Wu Y, Deng Y, Guo Q, Zhu J, Cao L, Guo X, Xu F, Weng W, Ju X, Wu X. Long non-coding RNA SNHG6 promotes cell proliferation and migration through sponging miR-4465 in ovarian clear cell carcinoma. J Cell Mol Med. 2019;23(8):5025–36.

    CAS  Article  Google Scholar 

  17. 17.

    Zhu X, Yang G, Xu J, Zhang C. Silencing of SNHG6 induced cell autophagy by targeting miR-26a-5p/ULK1 signaling pathway in human osteosarcoma. Cancer Cell Int. 2019;19:82.

    Article  Google Scholar 

  18. 18.

    Chang L, Yuan Y, Li C, Guo T, Qi H, Xiao Y, Dong X, Liu Z, Liu Q. Upregulation of SNHG6 regulates ZEB1 expression by competitively binding miR-101-3p and interacting with UPF1 in hepatocellular carcinoma. Cancer Lett. 2016;383(2):183–94.

    CAS  Article  Google Scholar 

  19. 19.

    Bian EB, Xiong ZG, Li J. New advances of lncRNAs in liver fibrosis, with specific focus on lncRNA-miRNA interactions. J Cell Physiol. 2019;234(3):2194–203.

    CAS  Article  Google Scholar 

  20. 20.

    Liu Z, Wang Y, Shu S, Cai J, Tang C, Dong Z. Non-coding RNAs in kidney injury and repair. Am J Physiol Cell Physiol. 2019;317(2):C177-c188.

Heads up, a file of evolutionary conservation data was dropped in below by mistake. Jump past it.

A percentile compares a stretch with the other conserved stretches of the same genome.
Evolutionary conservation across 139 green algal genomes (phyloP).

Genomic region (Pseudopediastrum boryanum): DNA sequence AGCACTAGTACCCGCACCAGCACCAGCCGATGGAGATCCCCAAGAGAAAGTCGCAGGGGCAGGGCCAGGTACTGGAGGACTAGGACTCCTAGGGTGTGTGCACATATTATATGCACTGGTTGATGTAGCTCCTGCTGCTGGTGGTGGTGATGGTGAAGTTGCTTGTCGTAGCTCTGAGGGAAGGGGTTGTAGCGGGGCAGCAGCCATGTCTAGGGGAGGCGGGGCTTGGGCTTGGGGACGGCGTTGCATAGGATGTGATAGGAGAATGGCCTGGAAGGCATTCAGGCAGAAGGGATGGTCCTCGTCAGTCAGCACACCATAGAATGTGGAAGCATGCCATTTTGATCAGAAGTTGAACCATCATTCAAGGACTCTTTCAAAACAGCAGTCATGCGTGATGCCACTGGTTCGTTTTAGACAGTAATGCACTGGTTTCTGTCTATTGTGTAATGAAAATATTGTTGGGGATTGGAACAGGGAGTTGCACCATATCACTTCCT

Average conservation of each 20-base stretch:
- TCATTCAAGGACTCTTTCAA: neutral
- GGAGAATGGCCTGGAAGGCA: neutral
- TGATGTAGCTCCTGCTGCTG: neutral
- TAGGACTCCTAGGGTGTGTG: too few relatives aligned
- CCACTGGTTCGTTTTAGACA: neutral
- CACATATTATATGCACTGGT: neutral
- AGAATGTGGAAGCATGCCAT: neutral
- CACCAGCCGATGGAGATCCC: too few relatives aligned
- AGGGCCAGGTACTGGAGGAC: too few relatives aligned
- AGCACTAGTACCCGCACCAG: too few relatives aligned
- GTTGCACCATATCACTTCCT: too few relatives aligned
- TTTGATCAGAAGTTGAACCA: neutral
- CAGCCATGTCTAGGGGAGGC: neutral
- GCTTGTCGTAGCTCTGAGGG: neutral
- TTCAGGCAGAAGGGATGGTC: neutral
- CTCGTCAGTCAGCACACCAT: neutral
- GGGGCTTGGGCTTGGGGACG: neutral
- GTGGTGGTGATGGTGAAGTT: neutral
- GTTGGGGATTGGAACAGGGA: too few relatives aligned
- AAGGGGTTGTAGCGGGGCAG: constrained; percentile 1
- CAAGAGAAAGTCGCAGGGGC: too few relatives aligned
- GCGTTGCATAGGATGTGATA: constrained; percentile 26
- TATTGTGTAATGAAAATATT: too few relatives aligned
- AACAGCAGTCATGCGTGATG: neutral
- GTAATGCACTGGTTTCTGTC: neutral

CAS  Article  Google Scholar 

  21. 21.

    Huang Y. The novel regulatory role of lncRNA-miRNA-mRNA axis in cardiovascular diseases. J Cell Mol Med. 2018;22(12):5768–75.

    CAS  Article  Google Scholar 

  22. 22.

    Li D, Zhang J, Li J. Role of miRNA sponges in hepatocellular carcinoma. Clin Chim Acta. 2020;500:10–9.

    CAS  Article  Google Scholar 

  23. 23.

    Zhang Y, Zhu Z, Huang S, Zhao Q, Huang C, Tang Y, Sun C, Zhang Z, Wang L, Chen H, et al. lncRNA XIST regulates proliferation and migration of hepatocellular carcinoma cells by acting as miR-497-5p molecular sponge and targeting PDCD4. Cancer Cell Int. 2019;19:198.

    Article  Google Scholar 

  24. 24.

    Wang R, Ma Z, Feng L, Yang Y, Tan C, Shi Q, Lian M, He S, Ma H, Fang J. LncRNA MIR31HG targets HIF1A and P21 to facilitate head and neck cancer cell proliferation and tumorigenesis by promoting cell-cycle progression. Mol Cancer. 2018;17(1):162.

    CAS  Article  Google Scholar 

  25. 25.

    Avila MA, Berasain C, Sangro B, Prieto J. New therapies for hepatocellular carcinoma. Oncogene. 2006;25(27):3866–84.